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MAKE A DIFFERENCE by Jr. Foster

MAKE A DIFFERENCE

The Founder of the ``I Have a Future Program,'' Shares His Vision for Young America

By Jr. Foster (Author) , Alice Greenwood (Author)

Pub Date: June 16th, 1997
ISBN: 0-684-82685-2
Publisher: Scribner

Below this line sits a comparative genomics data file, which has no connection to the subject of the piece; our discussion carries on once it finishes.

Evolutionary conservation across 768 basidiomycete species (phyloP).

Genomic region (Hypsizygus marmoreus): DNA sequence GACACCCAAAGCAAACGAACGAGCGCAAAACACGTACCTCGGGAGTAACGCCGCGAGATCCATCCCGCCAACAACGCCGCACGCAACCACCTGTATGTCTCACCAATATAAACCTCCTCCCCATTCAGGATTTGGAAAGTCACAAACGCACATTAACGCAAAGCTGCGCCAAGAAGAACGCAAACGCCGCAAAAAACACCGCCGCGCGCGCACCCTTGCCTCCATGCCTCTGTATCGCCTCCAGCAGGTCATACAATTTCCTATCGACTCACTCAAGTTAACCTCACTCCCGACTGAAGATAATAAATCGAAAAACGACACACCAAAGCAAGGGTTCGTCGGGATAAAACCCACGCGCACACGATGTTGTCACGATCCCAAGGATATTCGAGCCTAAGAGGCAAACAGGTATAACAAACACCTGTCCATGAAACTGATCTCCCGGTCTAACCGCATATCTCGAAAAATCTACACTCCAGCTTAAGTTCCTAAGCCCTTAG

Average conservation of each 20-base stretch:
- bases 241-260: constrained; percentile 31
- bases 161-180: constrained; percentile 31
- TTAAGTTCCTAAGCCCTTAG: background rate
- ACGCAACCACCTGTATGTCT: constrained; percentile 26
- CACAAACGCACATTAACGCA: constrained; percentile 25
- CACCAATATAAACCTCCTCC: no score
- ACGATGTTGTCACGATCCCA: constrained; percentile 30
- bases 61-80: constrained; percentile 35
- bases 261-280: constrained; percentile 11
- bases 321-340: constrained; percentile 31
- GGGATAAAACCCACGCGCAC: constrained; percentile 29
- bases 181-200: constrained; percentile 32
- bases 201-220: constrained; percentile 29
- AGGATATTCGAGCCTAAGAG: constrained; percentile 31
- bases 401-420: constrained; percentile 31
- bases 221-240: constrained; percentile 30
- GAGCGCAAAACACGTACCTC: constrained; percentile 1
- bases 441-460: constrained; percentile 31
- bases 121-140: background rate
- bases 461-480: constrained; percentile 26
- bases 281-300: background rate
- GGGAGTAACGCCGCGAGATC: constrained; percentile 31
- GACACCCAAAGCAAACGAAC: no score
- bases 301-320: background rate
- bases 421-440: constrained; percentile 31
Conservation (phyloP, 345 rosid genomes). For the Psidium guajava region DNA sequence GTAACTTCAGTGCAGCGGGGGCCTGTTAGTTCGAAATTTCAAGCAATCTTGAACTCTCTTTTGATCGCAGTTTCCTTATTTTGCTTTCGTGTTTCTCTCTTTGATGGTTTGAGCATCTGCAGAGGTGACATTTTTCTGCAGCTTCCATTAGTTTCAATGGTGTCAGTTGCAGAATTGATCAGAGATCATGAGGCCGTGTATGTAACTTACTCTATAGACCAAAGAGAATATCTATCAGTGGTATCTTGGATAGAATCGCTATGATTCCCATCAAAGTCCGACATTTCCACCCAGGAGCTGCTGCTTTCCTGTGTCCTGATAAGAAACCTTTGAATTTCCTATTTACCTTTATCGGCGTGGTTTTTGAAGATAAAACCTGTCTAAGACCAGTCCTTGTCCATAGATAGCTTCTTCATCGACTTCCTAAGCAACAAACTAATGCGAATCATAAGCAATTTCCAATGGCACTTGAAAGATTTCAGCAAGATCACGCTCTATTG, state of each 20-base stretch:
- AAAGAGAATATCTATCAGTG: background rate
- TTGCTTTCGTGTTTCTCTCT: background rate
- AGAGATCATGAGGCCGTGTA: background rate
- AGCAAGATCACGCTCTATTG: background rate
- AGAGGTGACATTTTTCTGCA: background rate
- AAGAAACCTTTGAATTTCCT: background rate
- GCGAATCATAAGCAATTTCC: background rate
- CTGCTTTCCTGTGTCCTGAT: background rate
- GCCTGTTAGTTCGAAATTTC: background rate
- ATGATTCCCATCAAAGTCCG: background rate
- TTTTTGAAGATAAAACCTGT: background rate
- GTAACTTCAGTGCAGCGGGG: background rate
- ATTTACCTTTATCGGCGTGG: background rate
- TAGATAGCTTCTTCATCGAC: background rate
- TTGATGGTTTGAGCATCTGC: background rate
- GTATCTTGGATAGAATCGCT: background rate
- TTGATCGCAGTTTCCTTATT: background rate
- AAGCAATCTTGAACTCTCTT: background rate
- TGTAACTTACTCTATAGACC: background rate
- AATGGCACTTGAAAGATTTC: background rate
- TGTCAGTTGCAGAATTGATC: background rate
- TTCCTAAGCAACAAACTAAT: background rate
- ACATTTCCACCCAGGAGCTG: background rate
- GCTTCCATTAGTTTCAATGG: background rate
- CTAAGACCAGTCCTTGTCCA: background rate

A reserved, rather sketchy autobiography by the man whose nomination to succeed Joycelyn Elders as surgeon general was defeated in 1995. Foster keeps his emotions well in check while describing his childhood as a middle-class, achievement-oriented black youth in the segregated South of the 1930s and '40s, and his experiences as a medical student at the virtually all-white University of Arkansas in the 1950s. After completing his residency, Foster moved rapidly up the career ladder, becoming chief of obstetrics and gynecology at Tuskegee Institute's hospital, the center of medical care for Alabama's poor black population. His innovative tiered system of health care services based on outreach clinics soon became the model for other states and led to Foster's election to the National Academy of Science's Institute of Medicine, where he was asked to study the health effects of legalized abortion. He was later tapped by the Robert Wood Johnson Foundation to direct a project on how to consolidate health services for high-risk adolescents, which led eventually to his ``I Have a Future'' program, based in Nashville's public housing projects. Clearly a public-spirited citizen and compassionate physician, Foster recounts his professional accomplishments with quiet pride, but his personal life remains pretty much a closed book. In his later chapters, however, the man himself finally becomes visible. When his nomination as surgeon general ran into opposition from antiabortion forces, the inexplicably naive Foster received a bruising education in politics, and he's still stinging from it. He hasn't given up wanting to make a difference, however. As President Clinton's senior advisor for teen pregnancy and youth issues, he concludes here with a candid assessment of the country's public health needs and a ``domestic medical Marshall Plan'' to deal with them. A rich, full life that deserves a more complete telling. (Author tour; radio satellite tour)